View our radio program essays dating from 2002.
The first Saturday of each month from 5:00 p.m. to 6:00 p.m. on WRTI 90.1 FM. Hosted by Kile Smith, former Curator of the Fleisher Collection, and Jack Moore, Program Director of WRTI. Encore presentations of the entire Discoveries series every Wednesday at 7:00 p.m. on WRTI-HD2
In Discoveries from the Fleisher Collection, we uncover the unknown, rediscover the little-known, and take a fresh look at some of the remarkable treasures housed in the Fleisher Collection of Orchestral Music, at the Parkway Central Library of the Free Library of Philadelphia. The Fleisher Collection is the largest lending library of orchestral performance material in the world.
In January, we began a survey of the history of American orchestral music with George Bristow, born in 1825. Now in December, we end 2016 with two composers who lived into the 1940s, wrapping up an American century with Frederick Shepherd Converse and Carl Busch, representing American music as well as any other composers.
New Englander Converse could be a model for the American composer at that time. The son of a wealthy businessman, his musical gifts overrode his father's desire for him to join the business. He studied composition with John Knowles Paine and George W. Chadwick, then went to Munich and studied with Chadwick's teacher, Joseph Rheinberger. Returning to the States, he taught at Boston's New England Conservatory of Music (Chadwick having in the meantime become its director), then at Harvard. But after only eight years total of teaching, Converse left academia to compose full-time.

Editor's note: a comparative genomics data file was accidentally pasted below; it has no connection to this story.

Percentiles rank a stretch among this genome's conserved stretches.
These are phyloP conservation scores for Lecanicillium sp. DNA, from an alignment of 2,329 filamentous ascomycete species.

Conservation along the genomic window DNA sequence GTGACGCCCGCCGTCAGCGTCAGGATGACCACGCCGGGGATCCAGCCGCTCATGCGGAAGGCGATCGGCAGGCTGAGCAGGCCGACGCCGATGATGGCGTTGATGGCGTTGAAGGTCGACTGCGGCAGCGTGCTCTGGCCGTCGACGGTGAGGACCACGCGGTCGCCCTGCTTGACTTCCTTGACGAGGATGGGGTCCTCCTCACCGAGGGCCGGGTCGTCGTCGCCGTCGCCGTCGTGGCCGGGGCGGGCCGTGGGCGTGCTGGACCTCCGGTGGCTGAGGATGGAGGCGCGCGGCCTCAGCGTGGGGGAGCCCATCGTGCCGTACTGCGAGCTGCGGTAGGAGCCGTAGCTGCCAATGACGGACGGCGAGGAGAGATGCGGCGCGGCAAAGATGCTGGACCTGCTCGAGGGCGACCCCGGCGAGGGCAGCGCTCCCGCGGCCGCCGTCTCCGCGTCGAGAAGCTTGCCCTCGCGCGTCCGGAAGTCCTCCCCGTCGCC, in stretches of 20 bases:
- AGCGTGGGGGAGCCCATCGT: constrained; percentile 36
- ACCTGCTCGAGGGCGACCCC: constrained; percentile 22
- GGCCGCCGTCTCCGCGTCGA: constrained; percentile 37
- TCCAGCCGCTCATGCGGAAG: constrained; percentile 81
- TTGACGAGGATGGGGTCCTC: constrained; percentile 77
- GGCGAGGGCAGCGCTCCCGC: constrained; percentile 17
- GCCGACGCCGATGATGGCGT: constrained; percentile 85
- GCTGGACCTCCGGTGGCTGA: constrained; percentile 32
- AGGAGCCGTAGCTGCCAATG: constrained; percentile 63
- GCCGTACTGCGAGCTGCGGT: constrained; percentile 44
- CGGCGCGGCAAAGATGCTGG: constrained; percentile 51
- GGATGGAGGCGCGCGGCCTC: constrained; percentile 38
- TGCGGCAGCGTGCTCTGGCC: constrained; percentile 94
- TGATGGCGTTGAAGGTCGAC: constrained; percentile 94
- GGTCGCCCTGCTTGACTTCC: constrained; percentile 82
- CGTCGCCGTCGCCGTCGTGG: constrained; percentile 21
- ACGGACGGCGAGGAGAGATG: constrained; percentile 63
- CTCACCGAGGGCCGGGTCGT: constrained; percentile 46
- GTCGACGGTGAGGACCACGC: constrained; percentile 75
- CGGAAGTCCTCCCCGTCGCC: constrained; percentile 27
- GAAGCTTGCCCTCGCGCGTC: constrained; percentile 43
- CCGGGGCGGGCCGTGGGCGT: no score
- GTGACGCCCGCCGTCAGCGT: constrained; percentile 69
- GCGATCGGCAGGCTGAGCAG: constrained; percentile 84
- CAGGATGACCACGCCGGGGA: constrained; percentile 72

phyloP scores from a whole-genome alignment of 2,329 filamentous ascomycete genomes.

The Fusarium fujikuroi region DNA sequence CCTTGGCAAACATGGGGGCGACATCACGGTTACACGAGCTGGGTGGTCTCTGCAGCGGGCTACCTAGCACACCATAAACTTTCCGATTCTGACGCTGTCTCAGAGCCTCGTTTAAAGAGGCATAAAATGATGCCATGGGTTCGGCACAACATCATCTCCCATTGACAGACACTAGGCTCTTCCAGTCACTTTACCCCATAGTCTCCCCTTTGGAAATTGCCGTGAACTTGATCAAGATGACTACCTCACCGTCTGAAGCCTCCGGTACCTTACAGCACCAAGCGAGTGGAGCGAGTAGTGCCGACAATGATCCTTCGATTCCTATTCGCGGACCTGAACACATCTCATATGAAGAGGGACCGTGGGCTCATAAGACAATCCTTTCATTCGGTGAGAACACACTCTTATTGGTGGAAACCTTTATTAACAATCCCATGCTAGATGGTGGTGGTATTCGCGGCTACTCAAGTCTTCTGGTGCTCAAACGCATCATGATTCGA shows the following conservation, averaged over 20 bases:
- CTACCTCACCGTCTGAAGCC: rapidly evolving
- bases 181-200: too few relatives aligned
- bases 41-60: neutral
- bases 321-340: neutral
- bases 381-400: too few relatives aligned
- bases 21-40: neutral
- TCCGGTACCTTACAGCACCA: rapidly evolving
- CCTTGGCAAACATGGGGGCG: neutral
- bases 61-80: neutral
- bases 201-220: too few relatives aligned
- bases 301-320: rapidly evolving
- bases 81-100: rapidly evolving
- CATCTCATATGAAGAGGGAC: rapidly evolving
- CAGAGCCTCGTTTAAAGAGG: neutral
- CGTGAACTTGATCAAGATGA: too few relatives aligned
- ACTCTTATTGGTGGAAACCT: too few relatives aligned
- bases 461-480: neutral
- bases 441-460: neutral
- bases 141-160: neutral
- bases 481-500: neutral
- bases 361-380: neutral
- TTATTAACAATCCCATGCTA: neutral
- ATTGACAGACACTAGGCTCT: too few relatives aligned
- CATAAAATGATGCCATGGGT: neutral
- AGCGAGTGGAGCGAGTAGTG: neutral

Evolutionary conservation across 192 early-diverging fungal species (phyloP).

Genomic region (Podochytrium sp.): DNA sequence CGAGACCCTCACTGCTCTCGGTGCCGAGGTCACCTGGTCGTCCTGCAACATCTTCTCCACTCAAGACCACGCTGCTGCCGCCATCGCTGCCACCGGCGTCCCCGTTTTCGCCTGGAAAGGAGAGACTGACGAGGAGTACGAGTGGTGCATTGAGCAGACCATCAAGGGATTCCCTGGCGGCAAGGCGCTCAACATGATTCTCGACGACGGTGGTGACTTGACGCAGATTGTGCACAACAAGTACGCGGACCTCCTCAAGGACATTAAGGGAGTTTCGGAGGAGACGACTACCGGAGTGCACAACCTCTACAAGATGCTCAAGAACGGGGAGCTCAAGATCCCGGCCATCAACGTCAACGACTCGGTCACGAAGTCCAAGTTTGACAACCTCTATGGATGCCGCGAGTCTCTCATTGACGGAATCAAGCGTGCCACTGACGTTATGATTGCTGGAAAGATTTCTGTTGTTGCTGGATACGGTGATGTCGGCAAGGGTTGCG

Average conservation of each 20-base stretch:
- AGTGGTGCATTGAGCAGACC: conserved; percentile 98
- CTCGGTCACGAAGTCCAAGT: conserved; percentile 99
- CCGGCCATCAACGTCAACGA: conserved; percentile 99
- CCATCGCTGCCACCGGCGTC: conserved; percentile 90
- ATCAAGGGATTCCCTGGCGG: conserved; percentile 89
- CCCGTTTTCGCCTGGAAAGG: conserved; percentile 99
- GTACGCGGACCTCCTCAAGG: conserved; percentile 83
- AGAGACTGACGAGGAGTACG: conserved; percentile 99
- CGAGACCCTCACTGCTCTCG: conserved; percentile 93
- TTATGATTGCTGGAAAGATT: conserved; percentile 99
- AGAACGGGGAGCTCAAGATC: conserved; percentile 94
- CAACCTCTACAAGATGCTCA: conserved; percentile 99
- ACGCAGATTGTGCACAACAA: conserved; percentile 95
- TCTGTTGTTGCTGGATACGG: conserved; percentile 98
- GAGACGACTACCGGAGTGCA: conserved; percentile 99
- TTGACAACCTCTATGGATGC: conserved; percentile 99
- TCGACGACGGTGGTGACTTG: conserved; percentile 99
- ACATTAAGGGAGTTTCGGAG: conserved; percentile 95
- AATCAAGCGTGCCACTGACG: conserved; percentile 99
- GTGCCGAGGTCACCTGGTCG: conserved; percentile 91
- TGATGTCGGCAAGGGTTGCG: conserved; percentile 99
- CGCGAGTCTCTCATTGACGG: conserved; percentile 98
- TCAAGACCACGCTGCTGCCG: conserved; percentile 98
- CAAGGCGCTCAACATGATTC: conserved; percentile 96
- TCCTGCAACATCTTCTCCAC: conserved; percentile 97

He wrote choral and orchestral works, as well as operas. The Irish-themed The Pipe of Desire was the first opera by a native-born American to see the stage of the Metropolitan Opera. The small Serenade for strings was followed by his grand tone poem, The Mystic Trumpeter, which was based on Walt Whitman and premiered by the young Philadelphia Orchestra in 1904.
Along with The Mystic Trumpeter, his much later Flivver Ten Million has become his most-played orchestral works. Flivver humorously celebrates the tenmillionth Ford Model T to roll off the conveyor belt. Converse said he wondered "what Mark Twain would have done with such a theme if he had been a musician."
The Danish composer and violinist Carl Busch studied in Brussels and Paris, and, at 25, was invited to Kansas City, Missouri, by the Danish consulate there. He formed a string quartet and came to the United States. He became the leading musician in Kansas City, directing the Philharmonic Choral Society and the Kansas City Symphony Orchestra.
Busch fell in love with American Western and Native American cultures. Many of his works use homegrown melodies, including, in his Four North American Legends, Chippewa tunes. The so-called Indianist Movement in music, though a short-lived phase, grew out of the urge to find unique American folk elements from which to craft an American classical music. The irony that Americans were partly spurred on in this quest by foreigners has not been lost. Antonin Dvorak famously wrote the very thing in the 1890s while here, and the Danish-American Carl Busch was one of those who led the way.
You can hear Discoveries from the Fleisher Collection on WRTI 90.1 FM Philadelphia, 97.7 Reading, 97.1 Allentown, WJAZ 91.7 Harrisburg, 90.7 York, WRTL 90.7 Lancaster Ephrata Lebanon, WRTY 91.1 Mount Pocono, 94.9 Wilkes-Barre, 99.1 Pottsville, 106.1 Scranton, WRTQ 91.3 Ocean City, WRTX 91.7 Dover, and on the web at www.wrti.org.